Call him Christopher No-sit.
Oscar-nominated director Christopher Nolan‘s secret to a top-grossing flick has been revealed: no chairs on set.
“He doesn’t allow chairs, and his reasoning is, if you have chairs, people will sit, and if they’re sitting, they’re not working,” says Anne Hathaway, who starred in Nolan’s 2014 sci-fi flick “Interstellar” and played Catwoman in his 2012 movie “The Dark Knight Rises.” She reveals the rule during a video chat with her former “Les Misérables” co-star Hugh Jackman for Variety‘s “Actors on Actors” issue. The magazine released the Skype session Monday night, exposing some head-scratching details about the storied director’s strict on-set standards.
Hathaway, who snagged a 2013 Oscar for her role in director Tom Hopper’s “Les Mis,” seems to back the decree. “[The movie] always arrives at the end under schedule and under budget. I think he’s onto something with the chair thing,” she tells Jackman, who worked with Nolan on the 2006 film “The Prestige.”
“He’s broken [filmmaking] down to its most minimal,” says Hathaway, 37, who went on to call 49-year-old Nolan “inspiring.” Perhaps “most minimal” means cast and crew should find a wall to lean on if they need a break.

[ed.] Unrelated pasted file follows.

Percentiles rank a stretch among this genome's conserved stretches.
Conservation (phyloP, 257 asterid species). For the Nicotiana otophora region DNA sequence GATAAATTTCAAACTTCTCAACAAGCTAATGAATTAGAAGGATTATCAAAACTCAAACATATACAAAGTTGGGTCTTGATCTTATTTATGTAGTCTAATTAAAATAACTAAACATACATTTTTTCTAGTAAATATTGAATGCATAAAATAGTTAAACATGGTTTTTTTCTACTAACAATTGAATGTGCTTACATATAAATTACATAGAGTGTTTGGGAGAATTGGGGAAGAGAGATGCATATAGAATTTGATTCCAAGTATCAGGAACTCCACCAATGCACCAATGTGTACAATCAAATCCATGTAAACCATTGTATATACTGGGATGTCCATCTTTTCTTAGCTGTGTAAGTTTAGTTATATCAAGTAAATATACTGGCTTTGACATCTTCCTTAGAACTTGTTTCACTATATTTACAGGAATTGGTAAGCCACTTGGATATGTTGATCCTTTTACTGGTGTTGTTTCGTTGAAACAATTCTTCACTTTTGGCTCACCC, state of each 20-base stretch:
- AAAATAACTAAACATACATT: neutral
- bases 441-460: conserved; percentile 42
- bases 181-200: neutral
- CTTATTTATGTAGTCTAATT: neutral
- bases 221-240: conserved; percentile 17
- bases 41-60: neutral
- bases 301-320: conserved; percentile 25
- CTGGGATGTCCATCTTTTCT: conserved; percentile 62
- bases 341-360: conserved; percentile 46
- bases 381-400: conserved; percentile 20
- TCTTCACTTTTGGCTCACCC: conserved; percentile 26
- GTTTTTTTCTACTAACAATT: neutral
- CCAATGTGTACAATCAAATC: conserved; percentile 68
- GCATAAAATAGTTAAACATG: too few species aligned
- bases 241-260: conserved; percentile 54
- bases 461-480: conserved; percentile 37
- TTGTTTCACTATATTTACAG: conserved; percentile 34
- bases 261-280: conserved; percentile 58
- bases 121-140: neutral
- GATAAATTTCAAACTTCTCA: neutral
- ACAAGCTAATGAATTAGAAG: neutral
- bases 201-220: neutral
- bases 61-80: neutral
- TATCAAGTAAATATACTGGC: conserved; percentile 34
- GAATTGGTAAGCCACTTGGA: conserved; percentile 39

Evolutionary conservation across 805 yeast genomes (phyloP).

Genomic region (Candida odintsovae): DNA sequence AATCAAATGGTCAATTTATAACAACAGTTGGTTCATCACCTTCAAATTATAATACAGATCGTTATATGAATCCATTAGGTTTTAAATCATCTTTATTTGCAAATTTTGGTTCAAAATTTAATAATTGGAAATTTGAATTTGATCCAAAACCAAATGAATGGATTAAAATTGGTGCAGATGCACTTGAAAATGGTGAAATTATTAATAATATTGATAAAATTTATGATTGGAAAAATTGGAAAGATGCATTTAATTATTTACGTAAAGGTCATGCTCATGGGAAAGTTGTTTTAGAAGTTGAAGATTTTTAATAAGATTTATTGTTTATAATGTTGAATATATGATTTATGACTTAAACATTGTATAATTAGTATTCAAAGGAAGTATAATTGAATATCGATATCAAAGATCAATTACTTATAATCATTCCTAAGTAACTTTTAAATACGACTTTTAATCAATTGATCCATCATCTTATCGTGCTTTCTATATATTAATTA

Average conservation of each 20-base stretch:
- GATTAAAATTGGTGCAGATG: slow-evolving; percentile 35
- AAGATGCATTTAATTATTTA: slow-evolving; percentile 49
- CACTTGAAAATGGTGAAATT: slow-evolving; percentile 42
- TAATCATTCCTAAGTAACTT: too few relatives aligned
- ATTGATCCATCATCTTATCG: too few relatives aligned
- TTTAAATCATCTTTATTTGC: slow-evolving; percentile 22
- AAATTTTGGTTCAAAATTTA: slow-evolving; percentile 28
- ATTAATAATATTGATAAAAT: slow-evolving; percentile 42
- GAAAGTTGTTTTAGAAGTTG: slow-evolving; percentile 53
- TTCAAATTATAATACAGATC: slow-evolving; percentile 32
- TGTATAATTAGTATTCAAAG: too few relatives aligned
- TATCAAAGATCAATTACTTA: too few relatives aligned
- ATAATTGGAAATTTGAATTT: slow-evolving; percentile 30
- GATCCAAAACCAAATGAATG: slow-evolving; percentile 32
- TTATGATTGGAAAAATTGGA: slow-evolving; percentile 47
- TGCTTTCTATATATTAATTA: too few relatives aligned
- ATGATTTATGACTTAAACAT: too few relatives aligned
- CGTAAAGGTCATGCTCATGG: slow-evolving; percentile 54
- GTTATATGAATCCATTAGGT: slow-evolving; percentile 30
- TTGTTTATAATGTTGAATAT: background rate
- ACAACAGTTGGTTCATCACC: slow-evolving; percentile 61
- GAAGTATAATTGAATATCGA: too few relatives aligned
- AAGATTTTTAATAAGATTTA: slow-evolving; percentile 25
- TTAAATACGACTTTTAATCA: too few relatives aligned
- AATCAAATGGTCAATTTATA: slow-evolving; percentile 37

However, Nolan’s spokesperson later said in a statement to IndieWire that the director does indeed allow chairs, but bans some other items from sets.
“For the record, the only things banned from [Christopher Nolan’s] sets are cell phones (not always successfully) and smoking (very successfully),” the spokesperson said. “The chairs Anne was referring to are the directors chairs clustered around the video monitor, allocated on the basis of hierarchy not physical need. Chris chooses not to use his but has never banned chairs from the set. Cast and crew can sit wherever and whenever they need and frequently do.”
Although Hathaway and Jackman spend most of their hourlong chat heaping praise on each other — “You can’t compliment me before I compliment you!” coos Hathaway at one point — Jackman does dish on other director demands, including a no-cellphone rule established by Nolan, Darren Aronofsky (Jackman starred in his 2006 film “The Fountain”) and Denis Villeneuve (Jackman was in his 2013 movie “Prisoners”).
Jackman, who most recently starred in HBO’s “Bad Education,” even offers an odd, new-wave reasoning for the edict: “It’s about intentionality,” says the 51-year-old actor, adding that it’s “about the space being sacred. If you’re on a cellphone, it dissipates that energy.”
Hathaway also offers a mea culpa for bungling her 2011 co-hosting of the Oscars — The Post called her turn “hyperactive” — by heaping praise on Jackman’s hosting performance in 2009.
“I’m so happy that 50% of the people on this conversation did a really good job hosting the Oscars,” she says with humility.